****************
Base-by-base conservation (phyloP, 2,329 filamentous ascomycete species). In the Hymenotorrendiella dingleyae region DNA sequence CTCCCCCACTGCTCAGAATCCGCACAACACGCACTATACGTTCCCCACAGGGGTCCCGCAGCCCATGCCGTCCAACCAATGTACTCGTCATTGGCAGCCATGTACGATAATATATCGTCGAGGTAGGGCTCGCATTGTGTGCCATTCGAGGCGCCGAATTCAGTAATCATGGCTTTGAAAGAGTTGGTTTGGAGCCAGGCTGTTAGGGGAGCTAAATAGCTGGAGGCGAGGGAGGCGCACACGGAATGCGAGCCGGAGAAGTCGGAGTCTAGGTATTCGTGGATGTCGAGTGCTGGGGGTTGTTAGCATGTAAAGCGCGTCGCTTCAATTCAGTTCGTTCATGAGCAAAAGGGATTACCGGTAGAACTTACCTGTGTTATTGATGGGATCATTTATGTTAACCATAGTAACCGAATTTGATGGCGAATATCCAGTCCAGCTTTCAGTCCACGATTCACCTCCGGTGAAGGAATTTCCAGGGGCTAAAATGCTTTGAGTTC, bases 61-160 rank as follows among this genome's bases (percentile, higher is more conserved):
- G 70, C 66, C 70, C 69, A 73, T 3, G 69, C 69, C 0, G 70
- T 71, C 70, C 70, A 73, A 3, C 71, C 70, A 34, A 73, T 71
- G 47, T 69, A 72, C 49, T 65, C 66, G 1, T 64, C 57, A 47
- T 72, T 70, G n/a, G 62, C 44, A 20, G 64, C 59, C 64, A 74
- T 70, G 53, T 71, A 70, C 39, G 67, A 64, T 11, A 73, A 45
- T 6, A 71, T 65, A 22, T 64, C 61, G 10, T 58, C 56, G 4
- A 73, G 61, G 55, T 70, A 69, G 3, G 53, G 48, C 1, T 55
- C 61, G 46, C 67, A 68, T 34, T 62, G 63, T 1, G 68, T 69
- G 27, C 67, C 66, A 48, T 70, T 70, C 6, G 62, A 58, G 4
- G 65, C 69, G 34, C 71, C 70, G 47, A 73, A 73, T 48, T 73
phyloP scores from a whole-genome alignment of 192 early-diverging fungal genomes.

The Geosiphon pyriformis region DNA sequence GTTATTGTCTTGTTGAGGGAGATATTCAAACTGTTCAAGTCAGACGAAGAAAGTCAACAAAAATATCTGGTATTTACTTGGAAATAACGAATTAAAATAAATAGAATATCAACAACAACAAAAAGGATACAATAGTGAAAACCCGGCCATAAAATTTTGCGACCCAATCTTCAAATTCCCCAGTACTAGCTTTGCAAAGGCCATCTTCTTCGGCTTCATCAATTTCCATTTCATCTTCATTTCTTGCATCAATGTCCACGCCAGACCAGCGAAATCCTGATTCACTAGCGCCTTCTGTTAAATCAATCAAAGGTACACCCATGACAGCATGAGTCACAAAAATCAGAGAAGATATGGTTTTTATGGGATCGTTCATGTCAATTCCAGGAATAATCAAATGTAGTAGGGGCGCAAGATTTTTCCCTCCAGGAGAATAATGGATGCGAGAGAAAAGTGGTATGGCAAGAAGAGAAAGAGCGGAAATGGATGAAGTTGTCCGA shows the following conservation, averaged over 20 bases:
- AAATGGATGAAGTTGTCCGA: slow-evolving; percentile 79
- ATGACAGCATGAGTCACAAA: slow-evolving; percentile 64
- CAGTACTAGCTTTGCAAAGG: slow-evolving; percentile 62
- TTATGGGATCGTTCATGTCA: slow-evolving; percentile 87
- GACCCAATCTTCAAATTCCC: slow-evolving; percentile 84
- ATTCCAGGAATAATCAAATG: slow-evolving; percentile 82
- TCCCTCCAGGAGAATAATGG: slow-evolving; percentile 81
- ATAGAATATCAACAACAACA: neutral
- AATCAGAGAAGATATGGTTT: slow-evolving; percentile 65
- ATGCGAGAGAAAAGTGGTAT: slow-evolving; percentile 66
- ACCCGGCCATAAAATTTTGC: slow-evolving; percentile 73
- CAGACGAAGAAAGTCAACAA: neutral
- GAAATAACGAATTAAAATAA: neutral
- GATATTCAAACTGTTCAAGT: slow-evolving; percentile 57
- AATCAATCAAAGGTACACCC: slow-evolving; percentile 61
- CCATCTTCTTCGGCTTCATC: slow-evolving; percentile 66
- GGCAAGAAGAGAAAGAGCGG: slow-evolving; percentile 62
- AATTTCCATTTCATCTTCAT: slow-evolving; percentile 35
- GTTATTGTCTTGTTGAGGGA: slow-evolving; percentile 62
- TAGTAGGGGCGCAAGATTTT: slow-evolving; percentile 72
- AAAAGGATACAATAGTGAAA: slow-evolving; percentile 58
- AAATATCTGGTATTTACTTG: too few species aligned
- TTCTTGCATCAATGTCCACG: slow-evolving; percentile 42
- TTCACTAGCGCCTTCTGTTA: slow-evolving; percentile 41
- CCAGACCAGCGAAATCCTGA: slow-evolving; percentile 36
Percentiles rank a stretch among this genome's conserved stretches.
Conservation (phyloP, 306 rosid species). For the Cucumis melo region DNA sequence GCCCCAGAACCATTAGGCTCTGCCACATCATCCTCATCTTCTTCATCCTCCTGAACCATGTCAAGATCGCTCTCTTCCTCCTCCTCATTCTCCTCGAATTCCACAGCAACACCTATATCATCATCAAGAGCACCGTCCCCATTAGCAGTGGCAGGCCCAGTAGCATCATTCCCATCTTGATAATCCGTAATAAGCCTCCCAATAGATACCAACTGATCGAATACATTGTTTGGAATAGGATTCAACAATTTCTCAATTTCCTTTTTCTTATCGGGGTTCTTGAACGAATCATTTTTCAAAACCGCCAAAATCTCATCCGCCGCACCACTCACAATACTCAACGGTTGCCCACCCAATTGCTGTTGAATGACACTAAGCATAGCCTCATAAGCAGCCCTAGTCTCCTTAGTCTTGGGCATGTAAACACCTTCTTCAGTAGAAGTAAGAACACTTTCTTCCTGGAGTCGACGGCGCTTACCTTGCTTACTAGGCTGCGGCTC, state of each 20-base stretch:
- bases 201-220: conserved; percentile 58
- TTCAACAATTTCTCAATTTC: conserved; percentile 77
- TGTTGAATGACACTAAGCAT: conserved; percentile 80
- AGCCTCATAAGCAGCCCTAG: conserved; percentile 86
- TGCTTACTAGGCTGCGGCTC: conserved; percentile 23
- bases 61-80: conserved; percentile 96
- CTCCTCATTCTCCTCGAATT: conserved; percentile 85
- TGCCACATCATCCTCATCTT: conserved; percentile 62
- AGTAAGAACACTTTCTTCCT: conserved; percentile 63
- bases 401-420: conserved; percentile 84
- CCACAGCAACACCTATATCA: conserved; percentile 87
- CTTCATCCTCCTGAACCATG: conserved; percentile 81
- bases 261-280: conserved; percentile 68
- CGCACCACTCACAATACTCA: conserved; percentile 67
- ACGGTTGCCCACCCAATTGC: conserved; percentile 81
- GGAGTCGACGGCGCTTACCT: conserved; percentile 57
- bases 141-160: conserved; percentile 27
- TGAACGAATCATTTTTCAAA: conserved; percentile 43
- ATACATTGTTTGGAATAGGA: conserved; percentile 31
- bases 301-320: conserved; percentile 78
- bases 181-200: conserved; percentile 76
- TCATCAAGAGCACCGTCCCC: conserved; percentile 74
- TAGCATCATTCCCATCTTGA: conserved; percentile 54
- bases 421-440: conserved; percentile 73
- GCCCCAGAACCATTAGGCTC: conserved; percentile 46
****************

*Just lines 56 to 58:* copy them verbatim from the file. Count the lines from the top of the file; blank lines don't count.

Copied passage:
- GGAGTCGACGGCGCTTACCT: conserved; percentile 57
- bases 141-160: conserved; percentile 27
- TGAACGAATCATTTTTCAAA: conserved; percentile 43